August 9, 1841

in Thoreau’s Journal:

It is vain to try to write unless you feel strong in the knees.

Any book of great authority and genius seems to our imagination to permeate and pervade all space. Its spirit, like a more subtle ether, sweeps along with the prevailing winds of the country. Its influence conveys a new gloss to the meadows and the depths of the wood, and bathes the huckleberries on the hills, as sometimes a new influence in the sky washes in waves over the fields and seems to break on some invisible beach in the air. All things confirm it. It spends the mornings and the evenings.

August 8, 1854

in Thoreau’s Journal:

This is a day of sunny water. As I walk along the bank of the river I look down a rod & see distinctly the fishes and the bottom. The cardinals are in perfection—standing in dark recesses of the green shore, or in the open meadow. They are fluviatile & stand along some river or brook—like myself.

August 7, 1852

in Thoreau’s Journal:

We see the rain bow apparently when we are on the edge of the rain just as the sun is setting…

Who does not feel that here is a phenomenon which Natural philosophy alone is inadequate to explain?  

The use of the rain-bow, who has described it.

August 6, 1851

in Thoreau’s Journal:

A man must generally get away some hundreds or thousands of miles from home before he can be said to begin his travels. Why not begin his travels at home?  …. It takes a man of genius to travel in his own country, in his native village; to make any progress between his door and his gate.

August 5, 1858

in Thoreau’s Journal:

The best show of lilies is on the west side of the bay, in Cyrus Hosmer’s meadow, above the willow- row. Many of them are not open at 10 o’clock a. m. I noticed one with the sepals perfectly spread flat on the water, but the petals still held together in a sharp cone, being held by the concave, slightly hooked points. Touching this with an oar, it opens quickly with a spring. The same with many others, whose sepals were less spread. Under the influence of the light and warmth, the petals elevate or expand themselves in the middle, becoming more and more convex, till at last, being released at their overlapping points, they spring open and quickly spread themselves equally, revealing their yellow stamens.

How satisfactory is the fragrance of this flower! It is the emblem of purity. It reminds me of a young country maiden. It is just so simple and unproved. Wholesome as the odor of the cow. It is not a highly refined odor, but merely a fresh youthful morning sweetness. It is merely the unalloyed sweetness of the earth and the water; a fair opportunity and field for life; like its petals, uncolored by any experience; a simple maiden on her way to school, her face surrounded by a white ruff. But how quickly it becomes the prey of insects

August 4, 1841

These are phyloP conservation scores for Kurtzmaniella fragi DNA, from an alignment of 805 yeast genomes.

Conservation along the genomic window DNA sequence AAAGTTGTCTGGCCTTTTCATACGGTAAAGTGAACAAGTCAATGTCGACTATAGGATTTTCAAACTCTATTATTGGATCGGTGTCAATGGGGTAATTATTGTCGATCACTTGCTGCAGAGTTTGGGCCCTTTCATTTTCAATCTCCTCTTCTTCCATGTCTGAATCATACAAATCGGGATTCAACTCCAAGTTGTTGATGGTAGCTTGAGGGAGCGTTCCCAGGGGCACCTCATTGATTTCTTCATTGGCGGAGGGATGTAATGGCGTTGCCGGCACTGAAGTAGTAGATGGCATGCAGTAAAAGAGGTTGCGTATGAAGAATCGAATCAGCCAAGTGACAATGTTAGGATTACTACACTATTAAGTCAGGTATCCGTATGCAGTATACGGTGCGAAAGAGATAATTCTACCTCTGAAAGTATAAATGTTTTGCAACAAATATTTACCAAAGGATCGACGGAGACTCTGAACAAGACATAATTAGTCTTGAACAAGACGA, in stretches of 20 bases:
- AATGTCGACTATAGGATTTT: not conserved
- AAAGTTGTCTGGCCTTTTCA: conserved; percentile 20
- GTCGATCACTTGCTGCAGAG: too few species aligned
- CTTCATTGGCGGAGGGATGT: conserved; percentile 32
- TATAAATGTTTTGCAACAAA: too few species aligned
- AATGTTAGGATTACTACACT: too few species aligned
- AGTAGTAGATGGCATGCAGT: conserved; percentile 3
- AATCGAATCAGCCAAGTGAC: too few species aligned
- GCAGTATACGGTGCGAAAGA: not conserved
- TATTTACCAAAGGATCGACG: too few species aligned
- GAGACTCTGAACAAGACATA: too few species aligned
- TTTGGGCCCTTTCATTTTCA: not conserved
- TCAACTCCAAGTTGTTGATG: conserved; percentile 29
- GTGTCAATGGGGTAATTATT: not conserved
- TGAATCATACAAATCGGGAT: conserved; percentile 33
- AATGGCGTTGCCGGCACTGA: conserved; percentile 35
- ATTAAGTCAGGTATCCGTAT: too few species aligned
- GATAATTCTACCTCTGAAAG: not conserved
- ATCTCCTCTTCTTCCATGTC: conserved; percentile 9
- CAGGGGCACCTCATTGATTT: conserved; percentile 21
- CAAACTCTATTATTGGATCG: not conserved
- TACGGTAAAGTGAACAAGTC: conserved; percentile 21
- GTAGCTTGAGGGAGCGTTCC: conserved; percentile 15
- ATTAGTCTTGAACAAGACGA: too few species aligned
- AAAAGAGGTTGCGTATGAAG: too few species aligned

in Thoreau’s Journal:

Here, in sight of Wachusett and these rivers and woods, my mind goes singing to itself of other themes than taxation. The rush sparrow sings still unintelligible, as from beyond a depth in me which I have not fathomed, where my future lies folded up. I hear several faint notes, quite outside me, which populate the waste.

This is such fresh and flowing weather, as if the waves of the morning had subsided over the day.

August 3, 1852

in Thoreau’s Journal:

I hear a cricket creak in the shade; also the sound of a distant piano. The music reminds me of imagined heroic ages; it suggests such ideas of human life and the field which it affords as the few noblest passages of poetry. Those few interrupted strains which reach me through the trees suggest the same thoughts and aspirations that all melody, by whatever sense appreciated, has ever done. I am affected. What coloring variously fair and intense our life admits of! How a thought will mould and paint it. Impressed by some vague vision, as it were, elevated into a more glorious sphere of life, we no longer know this, and we can deny its existence. We say we are enchanted, perhaps. But what I am impressed by is the fact that this enchantment is no delusion. So far as truth is concerned, it is a fact such as what we call our actual existence, but it is a far higher and more glorious fact. It is evidence of such a sphere, of such possibilities. It is its truth and reality that affect me.

A thrumming of piano-strings beyond the gardens and through the elms. At length the melody steals into my being. I know not when it began to occupy me. By some fortunate coincidence of thought or circumstance I am attuned to the universe, I am fitted to hear, my being moves in a sphere of melody, my fancy and imagination are excited to an inconceivable degree. This is no longer the dull earth on which I stood. It is possible to live a grander life here; already the steed is stamping, the knights are prancing; already our thoughts bid a proud farewell to the so-called actual life and its humble glories. Now this is the verdict of a soul in health. But the soul diseased says that its own vision and life alone is true and sane. What a different aspect will courage put upon the face of things! This suggests what a perpetual flow of spirit would produce.

August 2, 1852

in Thoreau’s Journal:

It is a new era with the flowers when the small purple fringed orchis as now is found in shady swamps standing along the brooks. (It appears to be alone of its class— Not to be overlooked it has so much flower though not so high colored as the Arethusa).

August 1, 1841

in Thoreau’s Journal:

Occasionally we rise above the necessity of virtue into an unchangeable morning light, in which we have not to choose in a dilemma between right and wrong, but simply to live right on and breathe the circumambient air.

There is no name for this life unless it be the very vitality of vita.